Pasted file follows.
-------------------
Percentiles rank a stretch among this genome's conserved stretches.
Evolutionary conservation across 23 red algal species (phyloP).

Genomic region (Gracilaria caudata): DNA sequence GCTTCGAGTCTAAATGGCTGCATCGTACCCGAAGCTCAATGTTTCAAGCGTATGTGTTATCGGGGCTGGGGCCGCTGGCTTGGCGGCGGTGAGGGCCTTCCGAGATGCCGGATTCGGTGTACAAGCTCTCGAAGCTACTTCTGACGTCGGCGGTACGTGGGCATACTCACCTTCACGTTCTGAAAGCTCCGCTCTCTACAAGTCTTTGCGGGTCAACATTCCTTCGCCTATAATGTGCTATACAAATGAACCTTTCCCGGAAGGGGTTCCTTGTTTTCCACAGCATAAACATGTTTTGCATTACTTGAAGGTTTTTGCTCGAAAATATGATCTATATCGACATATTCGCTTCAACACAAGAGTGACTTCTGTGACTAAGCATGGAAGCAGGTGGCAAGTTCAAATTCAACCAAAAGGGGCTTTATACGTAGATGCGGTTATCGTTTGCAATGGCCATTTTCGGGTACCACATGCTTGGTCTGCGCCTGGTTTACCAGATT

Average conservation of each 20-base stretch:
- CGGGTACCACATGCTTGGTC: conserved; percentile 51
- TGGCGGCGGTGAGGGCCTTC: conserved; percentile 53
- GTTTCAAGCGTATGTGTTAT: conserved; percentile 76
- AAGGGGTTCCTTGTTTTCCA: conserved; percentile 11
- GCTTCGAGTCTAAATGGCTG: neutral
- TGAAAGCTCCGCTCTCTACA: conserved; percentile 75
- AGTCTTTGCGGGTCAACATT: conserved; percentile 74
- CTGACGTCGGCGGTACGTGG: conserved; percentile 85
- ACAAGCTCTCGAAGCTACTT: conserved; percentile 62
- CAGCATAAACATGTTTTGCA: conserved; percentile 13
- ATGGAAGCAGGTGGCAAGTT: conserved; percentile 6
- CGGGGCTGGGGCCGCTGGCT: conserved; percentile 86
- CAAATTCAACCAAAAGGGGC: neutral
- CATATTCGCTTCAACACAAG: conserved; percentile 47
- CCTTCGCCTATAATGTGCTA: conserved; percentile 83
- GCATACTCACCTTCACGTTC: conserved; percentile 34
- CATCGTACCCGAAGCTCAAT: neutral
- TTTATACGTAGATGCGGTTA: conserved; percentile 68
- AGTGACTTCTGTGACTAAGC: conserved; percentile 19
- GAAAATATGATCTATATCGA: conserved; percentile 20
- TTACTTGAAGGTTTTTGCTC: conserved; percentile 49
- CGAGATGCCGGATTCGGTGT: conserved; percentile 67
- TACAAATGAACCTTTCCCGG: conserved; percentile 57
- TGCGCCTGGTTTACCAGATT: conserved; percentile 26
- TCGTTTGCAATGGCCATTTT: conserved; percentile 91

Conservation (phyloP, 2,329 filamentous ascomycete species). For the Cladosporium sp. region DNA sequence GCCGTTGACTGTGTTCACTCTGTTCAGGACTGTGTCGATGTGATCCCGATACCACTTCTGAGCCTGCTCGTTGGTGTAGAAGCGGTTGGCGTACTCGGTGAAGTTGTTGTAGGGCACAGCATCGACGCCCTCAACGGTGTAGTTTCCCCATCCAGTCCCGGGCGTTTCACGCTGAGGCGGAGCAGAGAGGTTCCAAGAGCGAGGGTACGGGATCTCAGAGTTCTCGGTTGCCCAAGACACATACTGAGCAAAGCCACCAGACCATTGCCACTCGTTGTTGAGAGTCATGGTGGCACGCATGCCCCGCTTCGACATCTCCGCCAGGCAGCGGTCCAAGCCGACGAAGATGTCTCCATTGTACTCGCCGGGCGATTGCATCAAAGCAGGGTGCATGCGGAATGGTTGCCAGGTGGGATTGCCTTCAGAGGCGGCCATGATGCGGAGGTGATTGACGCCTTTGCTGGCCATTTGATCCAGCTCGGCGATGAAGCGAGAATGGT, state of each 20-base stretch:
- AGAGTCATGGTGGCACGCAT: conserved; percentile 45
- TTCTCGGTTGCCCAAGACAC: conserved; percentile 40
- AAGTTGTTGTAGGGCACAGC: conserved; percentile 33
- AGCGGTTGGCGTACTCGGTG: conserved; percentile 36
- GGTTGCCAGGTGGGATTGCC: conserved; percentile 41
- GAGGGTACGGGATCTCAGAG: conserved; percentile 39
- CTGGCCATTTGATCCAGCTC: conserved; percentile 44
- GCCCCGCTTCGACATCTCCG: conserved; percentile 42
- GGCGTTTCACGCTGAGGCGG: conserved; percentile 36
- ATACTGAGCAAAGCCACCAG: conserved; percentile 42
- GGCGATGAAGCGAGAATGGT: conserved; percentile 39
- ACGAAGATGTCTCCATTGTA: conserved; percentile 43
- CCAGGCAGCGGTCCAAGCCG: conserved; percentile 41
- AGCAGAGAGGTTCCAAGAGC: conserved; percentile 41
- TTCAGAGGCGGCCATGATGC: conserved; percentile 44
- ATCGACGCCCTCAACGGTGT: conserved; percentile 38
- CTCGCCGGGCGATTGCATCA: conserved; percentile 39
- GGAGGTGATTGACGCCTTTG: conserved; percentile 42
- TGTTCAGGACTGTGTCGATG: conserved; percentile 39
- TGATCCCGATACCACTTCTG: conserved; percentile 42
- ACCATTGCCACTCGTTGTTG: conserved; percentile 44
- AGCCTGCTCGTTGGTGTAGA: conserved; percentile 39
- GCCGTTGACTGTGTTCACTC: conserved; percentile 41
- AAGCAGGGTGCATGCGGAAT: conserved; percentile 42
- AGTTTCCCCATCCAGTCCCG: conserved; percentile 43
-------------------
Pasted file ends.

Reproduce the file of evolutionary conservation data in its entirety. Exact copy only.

Percentiles rank a stretch among this genome's conserved stretches.
Evolutionary conservation across 23 red algal species (phyloP).

Genomic region (Gracilaria caudata): DNA sequence GCTTCGAGTCTAAATGGCTGCATCGTACCCGAAGCTCAATGTTTCAAGCGTATGTGTTATCGGGGCTGGGGCCGCTGGCTTGGCGGCGGTGAGGGCCTTCCGAGATGCCGGATTCGGTGTACAAGCTCTCGAAGCTACTTCTGACGTCGGCGGTACGTGGGCATACTCACCTTCACGTTCTGAAAGCTCCGCTCTCTACAAGTCTTTGCGGGTCAACATTCCTTCGCCTATAATGTGCTATACAAATGAACCTTTCCCGGAAGGGGTTCCTTGTTTTCCACAGCATAAACATGTTTTGCATTACTTGAAGGTTTTTGCTCGAAAATATGATCTATATCGACATATTCGCTTCAACACAAGAGTGACTTCTGTGACTAAGCATGGAAGCAGGTGGCAAGTTCAAATTCAACCAAAAGGGGCTTTATACGTAGATGCGGTTATCGTTTGCAATGGCCATTTTCGGGTACCACATGCTTGGTCTGCGCCTGGTTTACCAGATT

Average conservation of each 20-base stretch:
- CGGGTACCACATGCTTGGTC: conserved; percentile 51
- TGGCGGCGGTGAGGGCCTTC: conserved; percentile 53
- GTTTCAAGCGTATGTGTTAT: conserved; percentile 76
- AAGGGGTTCCTTGTTTTCCA: conserved; percentile 11
- GCTTCGAGTCTAAATGGCTG: neutral
- TGAAAGCTCCGCTCTCTACA: conserved; percentile 75
- AGTCTTTGCGGGTCAACATT: conserved; percentile 74
- CTGACGTCGGCGGTACGTGG: conserved; percentile 85
- ACAAGCTCTCGAAGCTACTT: conserved; percentile 62
- CAGCATAAACATGTTTTGCA: conserved; percentile 13
- ATGGAAGCAGGTGGCAAGTT: conserved; percentile 6
- CGGGGCTGGGGCCGCTGGCT: conserved; percentile 86
- CAAATTCAACCAAAAGGGGC: neutral
- CATATTCGCTTCAACACAAG: conserved; percentile 47
- CCTTCGCCTATAATGTGCTA: conserved; percentile 83
- GCATACTCACCTTCACGTTC: conserved; percentile 34
- CATCGTACCCGAAGCTCAAT: neutral
- TTTATACGTAGATGCGGTTA: conserved; percentile 68
- AGTGACTTCTGTGACTAAGC: conserved; percentile 19
- GAAAATATGATCTATATCGA: conserved; percentile 20
- TTACTTGAAGGTTTTTGCTC: conserved; percentile 49
- CGAGATGCCGGATTCGGTGT: conserved; percentile 67
- TACAAATGAACCTTTCCCGG: conserved; percentile 57
- TGCGCCTGGTTTACCAGATT: conserved; percentile 26
- TCGTTTGCAATGGCCATTTT: conserved; percentile 91

Conservation (phyloP, 2,329 filamentous ascomycete species). For the Cladosporium sp. region DNA sequence GCCGTTGACTGTGTTCACTCTGTTCAGGACTGTGTCGATGTGATCCCGATACCACTTCTGAGCCTGCTCGTTGGTGTAGAAGCGGTTGGCGTACTCGGTGAAGTTGTTGTAGGGCACAGCATCGACGCCCTCAACGGTGTAGTTTCCCCATCCAGTCCCGGGCGTTTCACGCTGAGGCGGAGCAGAGAGGTTCCAAGAGCGAGGGTACGGGATCTCAGAGTTCTCGGTTGCCCAAGACACATACTGAGCAAAGCCACCAGACCATTGCCACTCGTTGTTGAGAGTCATGGTGGCACGCATGCCCCGCTTCGACATCTCCGCCAGGCAGCGGTCCAAGCCGACGAAGATGTCTCCATTGTACTCGCCGGGCGATTGCATCAAAGCAGGGTGCATGCGGAATGGTTGCCAGGTGGGATTGCCTTCAGAGGCGGCCATGATGCGGAGGTGATTGACGCCTTTGCTGGCCATTTGATCCAGCTCGGCGATGAAGCGAGAATGGT, state of each 20-base stretch:
- AGAGTCATGGTGGCACGCAT: conserved; percentile 45
- TTCTCGGTTGCCCAAGACAC: conserved; percentile 40
- AAGTTGTTGTAGGGCACAGC: conserved; percentile 33
- AGCGGTTGGCGTACTCGGTG: conserved; percentile 36
- GGTTGCCAGGTGGGATTGCC: conserved; percentile 41
- GAGGGTACGGGATCTCAGAG: conserved; percentile 39
- CTGGCCATTTGATCCAGCTC: conserved; percentile 44
- GCCCCGCTTCGACATCTCCG: conserved; percentile 42
- GGCGTTTCACGCTGAGGCGG: conserved; percentile 36
- ATACTGAGCAAAGCCACCAG: conserved; percentile 42
- GGCGATGAAGCGAGAATGGT: conserved; percentile 39
- ACGAAGATGTCTCCATTGTA: conserved; percentile 43
- CCAGGCAGCGGTCCAAGCCG: conserved; percentile 41
- AGCAGAGAGGTTCCAAGAGC: conserved; percentile 41
- TTCAGAGGCGGCCATGATGC: conserved; percentile 44
- ATCGACGCCCTCAACGGTGT: conserved; percentile 38
- CTCGCCGGGCGATTGCATCA: conserved; percentile 39
- GGAGGTGATTGACGCCTTTG: conserved; percentile 42
- TGTTCAGGACTGTGTCGATG: conserved; percentile 39
- TGATCCCGATACCACTTCTG: conserved; percentile 42
- ACCATTGCCACTCGTTGTTG: conserved; percentile 44
- AGCCTGCTCGTTGGTGTAGA: conserved; percentile 39
- GCCGTTGACTGTGTTCACTC: conserved; percentile 41
- AAGCAGGGTGCATGCGGAAT: conserved; percentile 42
- AGTTTCCCCATCCAGTCCCG: conserved; percentile 43